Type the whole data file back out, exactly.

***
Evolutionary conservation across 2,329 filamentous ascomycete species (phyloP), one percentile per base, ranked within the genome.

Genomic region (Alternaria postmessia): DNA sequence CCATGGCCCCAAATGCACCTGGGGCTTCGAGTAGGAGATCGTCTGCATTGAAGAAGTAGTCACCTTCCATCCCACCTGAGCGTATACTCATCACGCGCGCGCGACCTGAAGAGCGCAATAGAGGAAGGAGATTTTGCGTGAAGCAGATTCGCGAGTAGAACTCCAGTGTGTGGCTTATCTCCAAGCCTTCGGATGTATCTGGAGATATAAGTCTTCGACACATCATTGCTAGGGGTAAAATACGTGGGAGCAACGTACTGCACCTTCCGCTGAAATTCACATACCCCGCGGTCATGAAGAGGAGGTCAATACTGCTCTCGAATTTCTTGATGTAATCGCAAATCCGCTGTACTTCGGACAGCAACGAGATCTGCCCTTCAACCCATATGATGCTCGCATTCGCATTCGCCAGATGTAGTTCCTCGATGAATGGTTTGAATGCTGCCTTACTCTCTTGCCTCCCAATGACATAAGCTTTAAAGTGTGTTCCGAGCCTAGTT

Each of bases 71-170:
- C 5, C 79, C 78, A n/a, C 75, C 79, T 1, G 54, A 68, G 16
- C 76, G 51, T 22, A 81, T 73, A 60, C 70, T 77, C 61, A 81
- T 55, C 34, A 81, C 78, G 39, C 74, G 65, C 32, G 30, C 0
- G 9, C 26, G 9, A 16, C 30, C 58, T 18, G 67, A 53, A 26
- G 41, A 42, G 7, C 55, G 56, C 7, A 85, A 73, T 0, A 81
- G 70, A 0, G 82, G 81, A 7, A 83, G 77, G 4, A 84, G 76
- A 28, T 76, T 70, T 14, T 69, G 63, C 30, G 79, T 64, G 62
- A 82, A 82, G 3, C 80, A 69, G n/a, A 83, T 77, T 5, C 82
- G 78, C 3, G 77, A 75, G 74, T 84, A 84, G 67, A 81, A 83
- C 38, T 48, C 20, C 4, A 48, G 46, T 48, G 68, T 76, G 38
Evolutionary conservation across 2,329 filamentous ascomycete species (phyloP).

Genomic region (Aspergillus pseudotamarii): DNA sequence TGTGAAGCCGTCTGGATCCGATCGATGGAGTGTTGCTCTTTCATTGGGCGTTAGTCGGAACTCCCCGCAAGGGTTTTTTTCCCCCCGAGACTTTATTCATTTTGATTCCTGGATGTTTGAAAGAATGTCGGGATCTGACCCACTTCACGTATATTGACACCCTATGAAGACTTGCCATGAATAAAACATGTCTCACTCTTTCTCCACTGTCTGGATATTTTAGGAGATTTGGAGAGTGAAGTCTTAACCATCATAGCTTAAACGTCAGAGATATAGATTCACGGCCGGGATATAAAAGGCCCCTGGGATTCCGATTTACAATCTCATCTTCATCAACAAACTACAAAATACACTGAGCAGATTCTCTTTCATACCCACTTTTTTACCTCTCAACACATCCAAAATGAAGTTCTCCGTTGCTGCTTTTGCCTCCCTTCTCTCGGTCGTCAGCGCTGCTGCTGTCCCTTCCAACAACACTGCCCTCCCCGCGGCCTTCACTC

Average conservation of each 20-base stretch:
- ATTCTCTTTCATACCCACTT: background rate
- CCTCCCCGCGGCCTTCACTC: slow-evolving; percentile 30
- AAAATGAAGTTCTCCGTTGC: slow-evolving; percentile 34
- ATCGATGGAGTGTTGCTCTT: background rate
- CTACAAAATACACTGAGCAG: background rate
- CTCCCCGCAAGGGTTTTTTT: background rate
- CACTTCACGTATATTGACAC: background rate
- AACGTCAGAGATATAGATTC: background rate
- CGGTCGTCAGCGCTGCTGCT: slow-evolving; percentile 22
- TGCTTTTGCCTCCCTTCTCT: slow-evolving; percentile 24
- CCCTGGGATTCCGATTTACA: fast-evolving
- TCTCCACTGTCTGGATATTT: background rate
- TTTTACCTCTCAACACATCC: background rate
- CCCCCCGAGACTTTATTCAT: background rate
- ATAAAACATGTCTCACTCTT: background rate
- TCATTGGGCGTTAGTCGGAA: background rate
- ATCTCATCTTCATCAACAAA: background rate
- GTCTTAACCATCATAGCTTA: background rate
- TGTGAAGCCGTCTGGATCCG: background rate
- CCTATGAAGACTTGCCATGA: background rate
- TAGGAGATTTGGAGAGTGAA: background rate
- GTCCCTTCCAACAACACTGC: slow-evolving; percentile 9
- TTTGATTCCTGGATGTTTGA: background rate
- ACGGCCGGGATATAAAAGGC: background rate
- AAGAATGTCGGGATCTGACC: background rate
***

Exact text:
Evolutionary conservation across 2,329 filamentous ascomycete species (phyloP), one percentile per base, ranked within the genome.

Genomic region (Alternaria postmessia): DNA sequence CCATGGCCCCAAATGCACCTGGGGCTTCGAGTAGGAGATCGTCTGCATTGAAGAAGTAGTCACCTTCCATCCCACCTGAGCGTATACTCATCACGCGCGCGCGACCTGAAGAGCGCAATAGAGGAAGGAGATTTTGCGTGAAGCAGATTCGCGAGTAGAACTCCAGTGTGTGGCTTATCTCCAAGCCTTCGGATGTATCTGGAGATATAAGTCTTCGACACATCATTGCTAGGGGTAAAATACGTGGGAGCAACGTACTGCACCTTCCGCTGAAATTCACATACCCCGCGGTCATGAAGAGGAGGTCAATACTGCTCTCGAATTTCTTGATGTAATCGCAAATCCGCTGTACTTCGGACAGCAACGAGATCTGCCCTTCAACCCATATGATGCTCGCATTCGCATTCGCCAGATGTAGTTCCTCGATGAATGGTTTGAATGCTGCCTTACTCTCTTGCCTCCCAATGACATAAGCTTTAAAGTGTGTTCCGAGCCTAGTT

Each of bases 71-170:
- C 5, C 79, C 78, A n/a, C 75, C 79, T 1, G 54, A 68, G 16
- C 76, G 51, T 22, A 81, T 73, A 60, C 70, T 77, C 61, A 81
- T 55, C 34, A 81, C 78, G 39, C 74, G 65, C 32, G 30, C 0
- G 9, C 26, G 9, A 16, C 30, C 58, T 18, G 67, A 53, A 26
- G 41, A 42, G 7, C 55, G 56, C 7, A 85, A 73, T 0, A 81
- G 70, A 0, G 82, G 81, A 7, A 83, G 77, G 4, A 84, G 76
- A 28, T 76, T 70, T 14, T 69, G 63, C 30, G 79, T 64, G 62
- A 82, A 82, G 3, C 80, A 69, G n/a, A 83, T 77, T 5, C 82
- G 78, C 3, G 77, A 75, G 74, T 84, A 84, G 67, A 81, A 83
- C 38, T 48, C 20, C 4, A 48, G 46, T 48, G 68, T 76, G 38
Evolutionary conservation across 2,329 filamentous ascomycete species (phyloP).

Genomic region (Aspergillus pseudotamarii): DNA sequence TGTGAAGCCGTCTGGATCCGATCGATGGAGTGTTGCTCTTTCATTGGGCGTTAGTCGGAACTCCCCGCAAGGGTTTTTTTCCCCCCGAGACTTTATTCATTTTGATTCCTGGATGTTTGAAAGAATGTCGGGATCTGACCCACTTCACGTATATTGACACCCTATGAAGACTTGCCATGAATAAAACATGTCTCACTCTTTCTCCACTGTCTGGATATTTTAGGAGATTTGGAGAGTGAAGTCTTAACCATCATAGCTTAAACGTCAGAGATATAGATTCACGGCCGGGATATAAAAGGCCCCTGGGATTCCGATTTACAATCTCATCTTCATCAACAAACTACAAAATACACTGAGCAGATTCTCTTTCATACCCACTTTTTTACCTCTCAACACATCCAAAATGAAGTTCTCCGTTGCTGCTTTTGCCTCCCTTCTCTCGGTCGTCAGCGCTGCTGCTGTCCCTTCCAACAACACTGCCCTCCCCGCGGCCTTCACTC

Average conservation of each 20-base stretch:
- ATTCTCTTTCATACCCACTT: background rate
- CCTCCCCGCGGCCTTCACTC: slow-evolving; percentile 30
- AAAATGAAGTTCTCCGTTGC: slow-evolving; percentile 34
- ATCGATGGAGTGTTGCTCTT: background rate
- CTACAAAATACACTGAGCAG: background rate
- CTCCCCGCAAGGGTTTTTTT: background rate
- CACTTCACGTATATTGACAC: background rate
- AACGTCAGAGATATAGATTC: background rate
- CGGTCGTCAGCGCTGCTGCT: slow-evolving; percentile 22
- TGCTTTTGCCTCCCTTCTCT: slow-evolving; percentile 24
- CCCTGGGATTCCGATTTACA: fast-evolving
- TCTCCACTGTCTGGATATTT: background rate
- TTTTACCTCTCAACACATCC: background rate
- CCCCCCGAGACTTTATTCAT: background rate
- ATAAAACATGTCTCACTCTT: background rate
- TCATTGGGCGTTAGTCGGAA: background rate
- ATCTCATCTTCATCAACAAA: background rate
- GTCTTAACCATCATAGCTTA: background rate
- TGTGAAGCCGTCTGGATCCG: background rate
- CCTATGAAGACTTGCCATGA: background rate
- TAGGAGATTTGGAGAGTGAA: background rate
- GTCCCTTCCAACAACACTGC: slow-evolving; percentile 9
- TTTGATTCCTGGATGTTTGA: background rate
- ACGGCCGGGATATAAAAGGC: background rate
- AAGAATGTCGGGATCTGACC: background rate